available languages: english November 30, 2017

After Brexit and the election of Donald Trump in 2016, many observers predicted doomsday for democracy in Europe in view of a string of 2017 elections (Netherlands, Austria, France, Germany and the Czech Republic). Reality has been less dramatic, but there is a sense of a transformation in Europe. More voters support parties that challenge the status quo. Some of the new players are centrist, pro-European parties (like France’s En Marche), others are right-wing parties with extremist elements, such as Austria’s FPÖ or Germany’s AfD.

Analysis suggests that in particular ‘white men’ are prone to vote for extreme right-wing parties, but it is not clear why. Economic inequality, globalisation, immigration, the effects of social media and Russian propaganda are some of the explanations offered for the rise of these parties. While broader trends are observable, it is worthwhile to understand the specific context of each European country. For example, the causes and expression of authoritarian tendencies in Hungary and Poland are different.

There has been an inflation of the label ‘populist’ to describe and explain these new political parties, especially when they have an anti-immigration platform. However, that label obscures more than it illuminates. Many journalists and some academic analysts make no effort to distinguish between aspects of ‘populist’ political platforms that challenge democratic norms (such as attacks on the judiciary or media) and those that are right-wing but acceptable in a democracy (such as being against immigration or advocating for leaving the EU). This lack of specificity helps anti-democrats, which portray themselves as being unfairly attacked for political opinions.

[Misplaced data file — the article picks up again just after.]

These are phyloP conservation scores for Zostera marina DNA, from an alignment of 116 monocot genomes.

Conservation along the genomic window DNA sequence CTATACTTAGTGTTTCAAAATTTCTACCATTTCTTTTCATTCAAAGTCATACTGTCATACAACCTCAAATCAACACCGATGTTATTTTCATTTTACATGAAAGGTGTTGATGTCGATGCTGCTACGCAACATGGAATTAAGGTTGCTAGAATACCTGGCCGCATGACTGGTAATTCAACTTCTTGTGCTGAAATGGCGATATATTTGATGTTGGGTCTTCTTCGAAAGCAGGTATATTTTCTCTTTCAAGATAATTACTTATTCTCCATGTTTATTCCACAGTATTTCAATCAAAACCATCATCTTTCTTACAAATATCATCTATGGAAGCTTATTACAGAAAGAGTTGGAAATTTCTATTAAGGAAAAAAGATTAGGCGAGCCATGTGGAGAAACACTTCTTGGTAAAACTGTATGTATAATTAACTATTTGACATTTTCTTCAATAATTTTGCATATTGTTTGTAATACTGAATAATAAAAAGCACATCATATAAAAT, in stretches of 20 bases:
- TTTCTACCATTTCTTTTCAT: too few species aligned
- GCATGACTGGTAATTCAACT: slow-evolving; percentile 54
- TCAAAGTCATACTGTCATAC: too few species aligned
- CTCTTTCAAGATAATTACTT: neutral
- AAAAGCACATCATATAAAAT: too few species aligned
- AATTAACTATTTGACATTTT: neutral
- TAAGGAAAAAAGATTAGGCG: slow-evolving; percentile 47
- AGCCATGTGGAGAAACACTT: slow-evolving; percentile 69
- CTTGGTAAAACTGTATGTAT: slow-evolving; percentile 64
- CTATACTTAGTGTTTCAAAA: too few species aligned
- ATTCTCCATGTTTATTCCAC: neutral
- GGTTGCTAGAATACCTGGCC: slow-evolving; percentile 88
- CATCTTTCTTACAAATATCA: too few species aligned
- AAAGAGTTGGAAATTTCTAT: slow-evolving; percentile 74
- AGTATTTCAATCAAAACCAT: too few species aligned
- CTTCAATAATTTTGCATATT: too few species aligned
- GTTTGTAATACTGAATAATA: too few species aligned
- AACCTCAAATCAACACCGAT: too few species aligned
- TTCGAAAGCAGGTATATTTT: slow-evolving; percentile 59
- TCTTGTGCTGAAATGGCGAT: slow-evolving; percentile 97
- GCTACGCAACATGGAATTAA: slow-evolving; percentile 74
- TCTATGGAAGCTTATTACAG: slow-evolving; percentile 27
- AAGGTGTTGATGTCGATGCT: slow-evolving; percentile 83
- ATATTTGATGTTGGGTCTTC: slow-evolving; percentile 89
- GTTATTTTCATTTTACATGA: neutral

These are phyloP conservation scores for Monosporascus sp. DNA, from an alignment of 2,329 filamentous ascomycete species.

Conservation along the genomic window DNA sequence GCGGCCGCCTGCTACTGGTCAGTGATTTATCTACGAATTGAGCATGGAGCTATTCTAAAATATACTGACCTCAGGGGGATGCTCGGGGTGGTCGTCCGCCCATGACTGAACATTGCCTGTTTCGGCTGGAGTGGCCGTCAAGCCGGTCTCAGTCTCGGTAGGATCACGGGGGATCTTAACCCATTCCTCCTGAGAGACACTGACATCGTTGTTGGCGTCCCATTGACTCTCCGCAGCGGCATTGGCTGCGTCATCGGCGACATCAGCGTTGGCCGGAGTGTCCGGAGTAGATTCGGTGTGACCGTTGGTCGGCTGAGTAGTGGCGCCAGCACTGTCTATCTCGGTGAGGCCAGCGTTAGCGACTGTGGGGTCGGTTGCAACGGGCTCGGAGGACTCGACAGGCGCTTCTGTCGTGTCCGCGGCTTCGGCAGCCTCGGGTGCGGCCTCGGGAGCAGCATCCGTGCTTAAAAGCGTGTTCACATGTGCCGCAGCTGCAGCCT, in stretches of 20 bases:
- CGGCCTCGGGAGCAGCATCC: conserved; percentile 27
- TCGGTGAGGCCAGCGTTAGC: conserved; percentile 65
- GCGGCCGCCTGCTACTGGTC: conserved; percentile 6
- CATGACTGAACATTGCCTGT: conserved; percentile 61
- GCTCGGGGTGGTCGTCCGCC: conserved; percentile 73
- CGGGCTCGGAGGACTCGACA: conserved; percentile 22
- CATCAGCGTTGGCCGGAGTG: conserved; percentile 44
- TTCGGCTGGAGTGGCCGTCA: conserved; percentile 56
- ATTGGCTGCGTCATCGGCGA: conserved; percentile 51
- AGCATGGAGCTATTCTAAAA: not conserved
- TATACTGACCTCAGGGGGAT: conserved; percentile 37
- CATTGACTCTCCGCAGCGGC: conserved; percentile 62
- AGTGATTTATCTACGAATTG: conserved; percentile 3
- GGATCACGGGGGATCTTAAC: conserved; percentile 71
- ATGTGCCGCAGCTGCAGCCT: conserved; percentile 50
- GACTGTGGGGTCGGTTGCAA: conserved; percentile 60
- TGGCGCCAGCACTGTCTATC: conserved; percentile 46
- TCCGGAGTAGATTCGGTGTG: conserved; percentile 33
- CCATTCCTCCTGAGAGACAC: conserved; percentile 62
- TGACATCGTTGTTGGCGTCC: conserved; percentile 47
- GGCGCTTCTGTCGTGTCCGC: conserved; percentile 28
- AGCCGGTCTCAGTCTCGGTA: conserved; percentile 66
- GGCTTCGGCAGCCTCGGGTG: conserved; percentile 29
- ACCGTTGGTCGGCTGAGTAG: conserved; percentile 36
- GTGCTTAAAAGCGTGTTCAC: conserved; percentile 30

These new parties have seized the transformation of the public space by social media to advocate their platforms. Traditional gatekeepers of information, like newspapers or TV stations, have lost their role because anybody can post news or comment on social media. This has expanded the democratic space, but it also creates new challenges: Social media are less democratic than it may seem, because money can buy a lot of attention in this new medium. Funding sources of social media campaigns are often opaque. While there exists a range of opinions on whether and how social media should be regulated more by states, most people agree that social media are  not a business like any other. They have become an essential feature of the democratic infrastructure which carries special responsibilities for social media providers.

These were some of the conclusions of DRI’s debate forum ‘Stronger now or eroding at its foundations – Democracy in Europe one Year After Trump’ – held on 28 November 2017 in partnership with the Mercator Centre Berlin, which also financed the event. The debate brought together 25 academic experts such as Ivan Krastev, Ilke Toygür, Richard Youngs and Takis Pappas as well as diplomats and civil society representatives from ten European countries. A debate report will be published shortly.

Read our paper “False frames. How we undermine democracy with careless language”

You can have a look at the agenda and list of participants.